Just in time to probe through holiday wrapping paper and plastic packaging, a crew of new AI-assisted robots and optical scanning machines at San Francisco's Recology recycling center will help make sense of all the reusable bits some 800,000 San Franciscans dispose of daily.

As reported by KTVU, the SF recycling bastion deployed a string of sophisticated robots and scanning machines this past October that are now helping sift through the holiday rubbish, which amounts to a 17 percent increase over the 650 tons of trash the center already sees, every day.

"[One of the machines] is a robotic sorter," said Robert Reed, a Recology spokesman, to the media outlet. This year alone, the worker-owned company has invested more than $7 million in technology upgrades for the hub — four new robots and three new optical scanning machines — that'll aid the 175 workers at the location.

"It's the first of four robots that we've installed recently in this plant, this one is looking for plastic boxes like a salad clamshell container,” Reed says.

The new techy help at the facility — which costs Recology $1M for each unit — uses AI (artificial intelligence) and optical scanning that can be programmed to pick out certain kinds of plastic containers, based on their dimensions. Plastic is far more difficult to process than metals, because it can't be retrieved by traditional sorting magnets.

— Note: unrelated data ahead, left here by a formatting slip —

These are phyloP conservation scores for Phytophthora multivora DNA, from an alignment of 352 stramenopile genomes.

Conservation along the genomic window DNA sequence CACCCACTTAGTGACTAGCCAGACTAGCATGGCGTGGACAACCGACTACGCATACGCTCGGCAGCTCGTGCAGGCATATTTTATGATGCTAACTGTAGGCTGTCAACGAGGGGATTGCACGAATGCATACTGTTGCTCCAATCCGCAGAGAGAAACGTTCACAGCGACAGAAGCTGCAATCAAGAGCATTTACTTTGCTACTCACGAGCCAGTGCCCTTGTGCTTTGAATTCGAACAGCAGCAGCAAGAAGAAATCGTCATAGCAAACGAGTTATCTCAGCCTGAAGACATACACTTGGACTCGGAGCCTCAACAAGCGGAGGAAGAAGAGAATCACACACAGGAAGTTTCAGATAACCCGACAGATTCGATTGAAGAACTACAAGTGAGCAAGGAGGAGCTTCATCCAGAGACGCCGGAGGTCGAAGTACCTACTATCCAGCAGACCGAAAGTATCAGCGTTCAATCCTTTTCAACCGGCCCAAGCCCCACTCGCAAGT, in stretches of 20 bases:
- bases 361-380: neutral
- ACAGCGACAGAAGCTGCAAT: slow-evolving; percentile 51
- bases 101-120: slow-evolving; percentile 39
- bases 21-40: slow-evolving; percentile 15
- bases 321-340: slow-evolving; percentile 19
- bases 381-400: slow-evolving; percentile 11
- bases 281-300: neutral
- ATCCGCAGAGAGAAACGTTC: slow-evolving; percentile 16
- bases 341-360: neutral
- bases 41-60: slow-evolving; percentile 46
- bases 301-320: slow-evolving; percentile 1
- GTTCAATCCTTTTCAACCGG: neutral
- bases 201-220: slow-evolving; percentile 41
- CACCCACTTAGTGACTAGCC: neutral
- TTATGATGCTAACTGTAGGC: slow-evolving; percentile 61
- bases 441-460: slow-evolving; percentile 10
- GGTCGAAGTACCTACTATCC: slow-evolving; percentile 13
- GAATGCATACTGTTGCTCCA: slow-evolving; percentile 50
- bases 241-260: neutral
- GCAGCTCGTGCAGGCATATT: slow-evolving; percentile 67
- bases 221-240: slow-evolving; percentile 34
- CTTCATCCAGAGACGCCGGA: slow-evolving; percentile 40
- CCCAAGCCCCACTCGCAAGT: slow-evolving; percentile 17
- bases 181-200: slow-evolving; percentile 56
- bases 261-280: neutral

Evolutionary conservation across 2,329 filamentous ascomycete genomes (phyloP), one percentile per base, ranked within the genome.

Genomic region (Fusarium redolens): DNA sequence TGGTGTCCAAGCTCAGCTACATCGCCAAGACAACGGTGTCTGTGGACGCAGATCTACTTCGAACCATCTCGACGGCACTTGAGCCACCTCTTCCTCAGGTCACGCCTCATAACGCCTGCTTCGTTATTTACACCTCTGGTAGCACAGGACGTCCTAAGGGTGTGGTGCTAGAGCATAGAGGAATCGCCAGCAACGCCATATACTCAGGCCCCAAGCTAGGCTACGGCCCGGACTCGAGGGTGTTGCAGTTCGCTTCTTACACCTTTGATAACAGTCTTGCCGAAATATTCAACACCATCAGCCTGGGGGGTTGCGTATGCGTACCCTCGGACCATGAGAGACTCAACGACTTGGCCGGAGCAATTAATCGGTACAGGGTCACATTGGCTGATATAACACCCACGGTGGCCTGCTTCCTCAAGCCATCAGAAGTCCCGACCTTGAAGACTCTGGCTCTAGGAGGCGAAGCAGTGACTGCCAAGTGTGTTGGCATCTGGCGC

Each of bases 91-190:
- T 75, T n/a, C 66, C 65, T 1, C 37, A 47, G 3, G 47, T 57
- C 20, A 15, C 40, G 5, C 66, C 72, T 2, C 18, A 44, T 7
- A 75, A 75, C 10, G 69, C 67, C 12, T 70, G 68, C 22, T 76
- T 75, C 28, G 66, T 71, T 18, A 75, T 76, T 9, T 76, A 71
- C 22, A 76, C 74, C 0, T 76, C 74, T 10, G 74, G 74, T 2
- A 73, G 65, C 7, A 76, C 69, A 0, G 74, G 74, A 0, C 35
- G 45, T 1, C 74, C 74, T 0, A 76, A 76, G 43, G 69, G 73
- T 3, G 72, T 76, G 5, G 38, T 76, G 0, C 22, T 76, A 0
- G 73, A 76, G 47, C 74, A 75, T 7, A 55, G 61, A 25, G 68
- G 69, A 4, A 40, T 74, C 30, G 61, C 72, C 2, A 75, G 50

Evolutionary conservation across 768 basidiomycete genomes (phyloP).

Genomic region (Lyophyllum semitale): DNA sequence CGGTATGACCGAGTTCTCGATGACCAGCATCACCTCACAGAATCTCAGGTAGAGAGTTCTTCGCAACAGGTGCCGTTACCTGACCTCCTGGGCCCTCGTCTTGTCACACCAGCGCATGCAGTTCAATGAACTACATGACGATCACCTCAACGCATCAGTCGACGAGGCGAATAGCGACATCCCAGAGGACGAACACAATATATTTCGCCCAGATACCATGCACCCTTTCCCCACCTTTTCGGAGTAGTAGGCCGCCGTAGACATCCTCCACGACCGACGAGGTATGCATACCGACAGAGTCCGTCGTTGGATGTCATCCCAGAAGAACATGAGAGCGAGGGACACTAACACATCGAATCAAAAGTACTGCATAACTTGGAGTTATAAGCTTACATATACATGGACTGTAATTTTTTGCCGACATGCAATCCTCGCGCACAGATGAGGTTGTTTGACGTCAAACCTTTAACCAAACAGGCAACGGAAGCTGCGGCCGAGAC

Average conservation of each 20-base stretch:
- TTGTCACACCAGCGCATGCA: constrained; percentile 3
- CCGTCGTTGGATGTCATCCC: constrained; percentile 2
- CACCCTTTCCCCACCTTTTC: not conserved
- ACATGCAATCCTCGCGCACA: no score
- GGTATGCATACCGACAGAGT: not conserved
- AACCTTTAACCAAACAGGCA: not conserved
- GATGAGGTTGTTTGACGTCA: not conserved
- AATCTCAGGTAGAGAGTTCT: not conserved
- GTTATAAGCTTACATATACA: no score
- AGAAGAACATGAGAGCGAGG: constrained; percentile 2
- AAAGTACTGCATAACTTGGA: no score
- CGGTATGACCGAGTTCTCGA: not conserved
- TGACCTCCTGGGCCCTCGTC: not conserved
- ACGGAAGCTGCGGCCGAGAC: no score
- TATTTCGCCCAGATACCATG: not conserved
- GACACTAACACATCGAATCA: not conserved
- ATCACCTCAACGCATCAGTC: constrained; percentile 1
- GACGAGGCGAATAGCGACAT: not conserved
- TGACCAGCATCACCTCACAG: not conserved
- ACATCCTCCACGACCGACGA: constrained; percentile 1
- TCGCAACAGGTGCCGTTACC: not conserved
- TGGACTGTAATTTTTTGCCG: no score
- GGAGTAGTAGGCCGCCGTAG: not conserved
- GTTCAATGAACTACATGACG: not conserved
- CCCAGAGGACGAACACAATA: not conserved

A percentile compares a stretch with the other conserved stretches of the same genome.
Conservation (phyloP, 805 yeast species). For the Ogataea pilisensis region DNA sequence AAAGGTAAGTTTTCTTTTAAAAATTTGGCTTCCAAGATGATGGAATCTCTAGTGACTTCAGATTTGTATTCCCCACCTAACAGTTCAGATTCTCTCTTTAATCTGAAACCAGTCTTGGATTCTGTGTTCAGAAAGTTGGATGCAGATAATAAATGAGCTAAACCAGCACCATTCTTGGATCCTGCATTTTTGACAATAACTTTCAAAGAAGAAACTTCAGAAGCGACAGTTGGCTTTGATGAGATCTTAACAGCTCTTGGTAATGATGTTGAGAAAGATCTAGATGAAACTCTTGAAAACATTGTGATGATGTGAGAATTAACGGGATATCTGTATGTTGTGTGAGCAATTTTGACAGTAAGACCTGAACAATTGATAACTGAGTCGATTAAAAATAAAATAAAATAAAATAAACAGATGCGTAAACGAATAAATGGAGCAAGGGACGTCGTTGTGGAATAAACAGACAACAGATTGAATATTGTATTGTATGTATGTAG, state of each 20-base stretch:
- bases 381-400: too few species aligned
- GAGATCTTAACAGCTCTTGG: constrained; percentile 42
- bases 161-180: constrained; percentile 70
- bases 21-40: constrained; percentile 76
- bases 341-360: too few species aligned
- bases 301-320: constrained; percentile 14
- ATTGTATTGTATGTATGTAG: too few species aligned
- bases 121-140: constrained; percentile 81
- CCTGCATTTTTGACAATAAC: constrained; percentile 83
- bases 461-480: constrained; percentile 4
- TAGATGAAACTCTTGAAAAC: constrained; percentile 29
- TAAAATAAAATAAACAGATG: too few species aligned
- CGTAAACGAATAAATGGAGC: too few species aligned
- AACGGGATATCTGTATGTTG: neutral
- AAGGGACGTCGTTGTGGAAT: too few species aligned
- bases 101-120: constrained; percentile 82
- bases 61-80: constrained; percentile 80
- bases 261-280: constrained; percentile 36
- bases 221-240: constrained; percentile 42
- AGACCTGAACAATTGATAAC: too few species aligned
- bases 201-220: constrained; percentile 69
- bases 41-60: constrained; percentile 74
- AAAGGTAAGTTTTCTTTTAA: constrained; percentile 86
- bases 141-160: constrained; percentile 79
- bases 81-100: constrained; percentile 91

"Plastic is not magnetic so you can't pick it up with a magnet," Reed adds. "This does seventy, 7-0 selections a minute."

Still, about 80 percent of all recycled materials are processed by warm-bodied workers, even though the San Francisco Recology recycling center became the first in the nation to get those 3 state-of-the-art optical scanners, capable of automatically separating plastic bags from paper ones. Reed went on to say that the new machines are still necessary to more efficiently organize recycled goods for sale in the marketplace, crucial in a world that now "demands less than one percent impurities in the finished bales of recycling."

San Francisco hopes to reduce its landfill waste by half come 2030, with Recology San Francisco playing a critical role in seeing that goal to fruition.

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Image: Flickr via protohiro